What is Vegan Protein Made From?

Vegan protein, like all vegan food, is free of animal-based foods, therefore is plant-based. Eating a vegan diet can be difficult for some people in order to still consume a lot of protein and build muscle. However, by being aware of different sources of vegan-friendly protein supplements, a person eating this type of diet can still make the same health and fitness progressions as any other diet and often lead an even healthier lifestyle.

Where Do Vegans Get Most of Their Protein?

While supplements may be needed, vegans can get a number of natural proteins in their diet. Common foods like lentils, tofu, peanuts and chickpeas have a high protein content, as do lesser known foods such as spelt and seitan. Seitan, which is made from gluten, is actually incredibly rich in protein. For every 100g you eat, you’ll get around 25g of protein. 

People often assume that there is not a lot of protein in plant based foods, but foods like seitan clearly show this is not the case! Plant foods can provide all the essential amino acids your body needs, which are the building blocks of protein. 

Vegan Protein Powders

As mentioned, many vegans choose to use supplements in addition to eating a protein rich diet. That way, they can ensure they get a healthy amount of protein. This is particularly important for those looking to build up their muscle mass. We’ve listed five of the most common vegan protein supplements below:

Pea Protein

This supplement is made through removing the protein from yellow peas and concentrating it into powder form. As well as being a good source of protein it is also high in iron. Typically this powder is blended together with almond milk or water and consumed after workouts or during the day. This is also a low-fat protein source.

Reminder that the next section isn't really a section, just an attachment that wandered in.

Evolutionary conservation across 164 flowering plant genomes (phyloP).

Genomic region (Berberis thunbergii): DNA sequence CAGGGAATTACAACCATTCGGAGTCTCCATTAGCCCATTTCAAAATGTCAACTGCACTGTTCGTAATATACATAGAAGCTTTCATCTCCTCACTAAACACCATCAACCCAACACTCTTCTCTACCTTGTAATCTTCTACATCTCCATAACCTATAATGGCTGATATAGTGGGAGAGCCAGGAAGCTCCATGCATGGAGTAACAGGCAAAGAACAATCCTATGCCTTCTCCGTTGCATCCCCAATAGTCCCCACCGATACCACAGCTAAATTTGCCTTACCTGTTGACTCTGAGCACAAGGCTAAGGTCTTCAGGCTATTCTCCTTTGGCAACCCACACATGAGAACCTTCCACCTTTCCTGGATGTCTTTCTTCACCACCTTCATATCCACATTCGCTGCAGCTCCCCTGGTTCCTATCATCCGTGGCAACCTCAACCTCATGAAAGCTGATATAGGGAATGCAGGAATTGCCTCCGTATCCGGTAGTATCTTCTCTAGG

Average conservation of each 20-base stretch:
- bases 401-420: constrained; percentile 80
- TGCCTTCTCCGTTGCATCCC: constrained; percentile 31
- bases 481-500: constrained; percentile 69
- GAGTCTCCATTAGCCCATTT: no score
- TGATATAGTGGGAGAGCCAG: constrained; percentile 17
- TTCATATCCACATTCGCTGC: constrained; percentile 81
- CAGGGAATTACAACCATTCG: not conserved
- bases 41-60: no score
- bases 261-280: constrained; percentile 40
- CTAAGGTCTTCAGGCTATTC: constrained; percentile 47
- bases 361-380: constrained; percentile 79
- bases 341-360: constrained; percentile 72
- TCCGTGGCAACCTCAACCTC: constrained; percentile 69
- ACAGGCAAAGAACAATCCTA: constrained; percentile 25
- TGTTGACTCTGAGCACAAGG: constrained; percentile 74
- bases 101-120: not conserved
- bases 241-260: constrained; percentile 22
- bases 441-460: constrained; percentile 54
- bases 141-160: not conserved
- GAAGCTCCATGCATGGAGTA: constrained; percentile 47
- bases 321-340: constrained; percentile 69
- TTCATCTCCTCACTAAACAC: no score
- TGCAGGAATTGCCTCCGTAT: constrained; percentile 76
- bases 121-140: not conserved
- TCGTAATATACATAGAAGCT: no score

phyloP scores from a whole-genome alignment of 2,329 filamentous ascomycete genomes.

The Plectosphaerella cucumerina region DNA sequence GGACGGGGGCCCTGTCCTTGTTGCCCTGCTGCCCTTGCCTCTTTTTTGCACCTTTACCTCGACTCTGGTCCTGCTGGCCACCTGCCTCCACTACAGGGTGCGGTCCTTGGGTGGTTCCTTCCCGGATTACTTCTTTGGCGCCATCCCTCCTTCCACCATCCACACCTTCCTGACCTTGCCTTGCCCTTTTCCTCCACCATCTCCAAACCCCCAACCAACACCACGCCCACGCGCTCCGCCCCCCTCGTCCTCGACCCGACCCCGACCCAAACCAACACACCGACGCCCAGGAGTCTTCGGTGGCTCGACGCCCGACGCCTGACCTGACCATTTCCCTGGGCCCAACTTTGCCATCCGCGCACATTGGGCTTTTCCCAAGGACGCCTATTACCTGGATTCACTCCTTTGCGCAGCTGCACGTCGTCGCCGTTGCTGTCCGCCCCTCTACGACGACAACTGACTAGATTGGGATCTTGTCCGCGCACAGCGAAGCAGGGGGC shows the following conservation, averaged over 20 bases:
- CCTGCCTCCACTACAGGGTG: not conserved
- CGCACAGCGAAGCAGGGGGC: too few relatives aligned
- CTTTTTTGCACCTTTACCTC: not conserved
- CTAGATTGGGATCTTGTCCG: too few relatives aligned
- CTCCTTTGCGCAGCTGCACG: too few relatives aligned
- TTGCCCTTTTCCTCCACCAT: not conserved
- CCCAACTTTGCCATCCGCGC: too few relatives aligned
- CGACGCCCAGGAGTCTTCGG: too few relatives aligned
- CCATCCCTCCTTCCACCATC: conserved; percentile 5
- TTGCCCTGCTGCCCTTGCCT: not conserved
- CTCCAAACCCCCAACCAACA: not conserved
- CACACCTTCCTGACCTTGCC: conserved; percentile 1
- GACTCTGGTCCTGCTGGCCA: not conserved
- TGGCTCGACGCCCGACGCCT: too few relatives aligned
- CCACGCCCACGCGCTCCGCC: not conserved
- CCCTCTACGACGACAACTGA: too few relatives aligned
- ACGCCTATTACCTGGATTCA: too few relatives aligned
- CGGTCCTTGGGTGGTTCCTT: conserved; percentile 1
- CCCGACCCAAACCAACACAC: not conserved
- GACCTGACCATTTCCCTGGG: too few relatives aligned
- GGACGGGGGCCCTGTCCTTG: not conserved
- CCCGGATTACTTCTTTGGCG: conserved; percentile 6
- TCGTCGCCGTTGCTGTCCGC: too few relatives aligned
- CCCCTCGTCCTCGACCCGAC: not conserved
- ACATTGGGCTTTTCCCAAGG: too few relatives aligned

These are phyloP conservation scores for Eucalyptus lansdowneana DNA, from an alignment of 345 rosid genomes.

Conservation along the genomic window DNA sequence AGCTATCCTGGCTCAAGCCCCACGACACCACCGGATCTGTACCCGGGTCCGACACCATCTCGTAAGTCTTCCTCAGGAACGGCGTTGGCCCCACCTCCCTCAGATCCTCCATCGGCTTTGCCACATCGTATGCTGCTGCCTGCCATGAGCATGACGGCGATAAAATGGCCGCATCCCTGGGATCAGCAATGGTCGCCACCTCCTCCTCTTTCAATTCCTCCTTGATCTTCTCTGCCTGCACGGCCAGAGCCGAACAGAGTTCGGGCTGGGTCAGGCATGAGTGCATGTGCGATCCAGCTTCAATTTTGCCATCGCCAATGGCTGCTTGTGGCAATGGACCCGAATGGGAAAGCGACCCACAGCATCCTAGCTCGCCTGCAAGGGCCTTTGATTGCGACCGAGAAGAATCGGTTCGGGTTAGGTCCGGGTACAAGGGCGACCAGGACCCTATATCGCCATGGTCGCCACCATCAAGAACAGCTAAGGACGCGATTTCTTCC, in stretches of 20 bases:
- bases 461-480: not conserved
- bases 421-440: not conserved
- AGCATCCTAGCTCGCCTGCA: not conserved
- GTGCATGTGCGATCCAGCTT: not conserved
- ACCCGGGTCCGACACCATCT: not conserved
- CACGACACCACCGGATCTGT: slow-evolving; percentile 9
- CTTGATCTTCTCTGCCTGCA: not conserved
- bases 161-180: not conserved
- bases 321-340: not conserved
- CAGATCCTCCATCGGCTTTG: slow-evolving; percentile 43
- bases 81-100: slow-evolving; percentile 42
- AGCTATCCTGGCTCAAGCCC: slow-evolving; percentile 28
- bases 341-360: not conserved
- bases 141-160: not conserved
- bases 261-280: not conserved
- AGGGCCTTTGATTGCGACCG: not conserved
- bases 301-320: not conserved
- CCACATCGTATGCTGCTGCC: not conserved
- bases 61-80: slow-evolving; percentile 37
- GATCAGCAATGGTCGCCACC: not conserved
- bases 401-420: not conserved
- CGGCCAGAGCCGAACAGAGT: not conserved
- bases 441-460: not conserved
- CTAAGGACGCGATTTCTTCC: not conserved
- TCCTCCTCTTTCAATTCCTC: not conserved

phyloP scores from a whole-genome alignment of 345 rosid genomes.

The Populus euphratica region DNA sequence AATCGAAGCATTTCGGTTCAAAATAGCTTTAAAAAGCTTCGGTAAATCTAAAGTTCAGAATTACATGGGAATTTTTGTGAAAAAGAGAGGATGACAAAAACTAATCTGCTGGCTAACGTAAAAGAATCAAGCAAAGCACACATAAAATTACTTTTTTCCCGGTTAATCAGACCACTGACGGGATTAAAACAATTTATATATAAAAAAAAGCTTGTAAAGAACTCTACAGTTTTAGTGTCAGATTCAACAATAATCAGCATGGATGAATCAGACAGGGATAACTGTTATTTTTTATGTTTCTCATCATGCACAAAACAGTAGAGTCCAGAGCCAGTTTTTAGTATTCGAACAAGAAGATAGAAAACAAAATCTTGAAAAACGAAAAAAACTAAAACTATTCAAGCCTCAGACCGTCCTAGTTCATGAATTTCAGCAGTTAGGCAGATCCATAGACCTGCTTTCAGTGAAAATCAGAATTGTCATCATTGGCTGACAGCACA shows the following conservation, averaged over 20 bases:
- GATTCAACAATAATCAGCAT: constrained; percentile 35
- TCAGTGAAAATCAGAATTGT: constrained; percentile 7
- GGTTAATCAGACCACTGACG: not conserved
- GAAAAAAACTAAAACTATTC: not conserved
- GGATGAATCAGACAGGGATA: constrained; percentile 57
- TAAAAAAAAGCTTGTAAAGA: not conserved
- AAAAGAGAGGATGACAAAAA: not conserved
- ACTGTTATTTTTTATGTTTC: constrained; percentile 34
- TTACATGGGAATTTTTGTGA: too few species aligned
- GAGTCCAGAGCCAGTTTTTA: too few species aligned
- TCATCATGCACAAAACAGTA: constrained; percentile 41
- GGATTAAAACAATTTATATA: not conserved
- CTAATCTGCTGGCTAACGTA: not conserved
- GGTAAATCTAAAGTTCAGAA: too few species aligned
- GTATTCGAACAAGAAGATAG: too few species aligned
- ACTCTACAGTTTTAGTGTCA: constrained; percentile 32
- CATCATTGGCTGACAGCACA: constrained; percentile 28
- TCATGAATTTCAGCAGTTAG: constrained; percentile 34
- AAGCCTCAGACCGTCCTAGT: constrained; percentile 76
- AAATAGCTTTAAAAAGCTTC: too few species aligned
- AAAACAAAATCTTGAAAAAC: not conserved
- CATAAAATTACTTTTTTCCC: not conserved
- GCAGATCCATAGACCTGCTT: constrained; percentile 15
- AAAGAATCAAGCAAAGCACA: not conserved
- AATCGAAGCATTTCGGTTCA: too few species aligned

Soy Protein

This is consumed as a wholefood through eating soybeans or turned into a protein powder and consumed in a liquid form. When in powder form, it is washed through with water in order to remove sugar. It is a low-fat source of protein. There are many studies on soybeans that suggest it is not as strong at protein synthesis as whey and casein protein, although it is low fat. Therefore when building muscle or looking to eat a balanced diet, an individual should make sure they vary their protein sources.

Hemp Protein

Hemp protein is made into powder form by processing hemp seeds into powder form. It is then consumed in liquid form, by mixing with water or milk. This is popular among athletes or people wanting to consume a whole protein source. This is because it contains all nine amino acids as well as being high in fibre. It is high in antioxidants and is nutrient-dense. However, when consumed on a regular basis, due to its high fibre content, it can cause diarrhoea and bloating. 

Sunflower Seed Protein

Sunflower protein is usually consumed through grinding the seeds to powder form and consuming alongside a liquid. It is often consumed in bar form and also by eating the seeds whole. Sunflower seeds also help prevent heart disease and diabetes due to their anti-inflammatory nature. They are nutrient-dense but also high in calories, should be consumed in moderation and as part of a balanced diet.

Brown Rice Protein 

A 28g serving of brown rice protein powder has approximately 22g of protein and just over 100 calories. Obviously this will depend on the brand, so it’s good to check the nutritional information before buying this powder. Some early studies have shown that brown rice protein could be just as effective in supporting muscle growth as whey protein, when you take it after weight training. One thing to look out for though is the arsenic levels of this protein – rice products often come with such contaminants. 

Vegan Protein in the Diet

As with all food sources and supplements, there are positives and negatives of the consumption of vegan protein. It is recommended that where possible, a person looks to consume their protein from whole foods. However, this is of course not always possible. Therefore an individual can take supplements in order to reach the recommended daily intake for protein. A person should always stick to the recommended daily intake and consume the supplement in moderation. Otherwise you can experience discomfort or health implications.

Protein Sources for Vegan Diet

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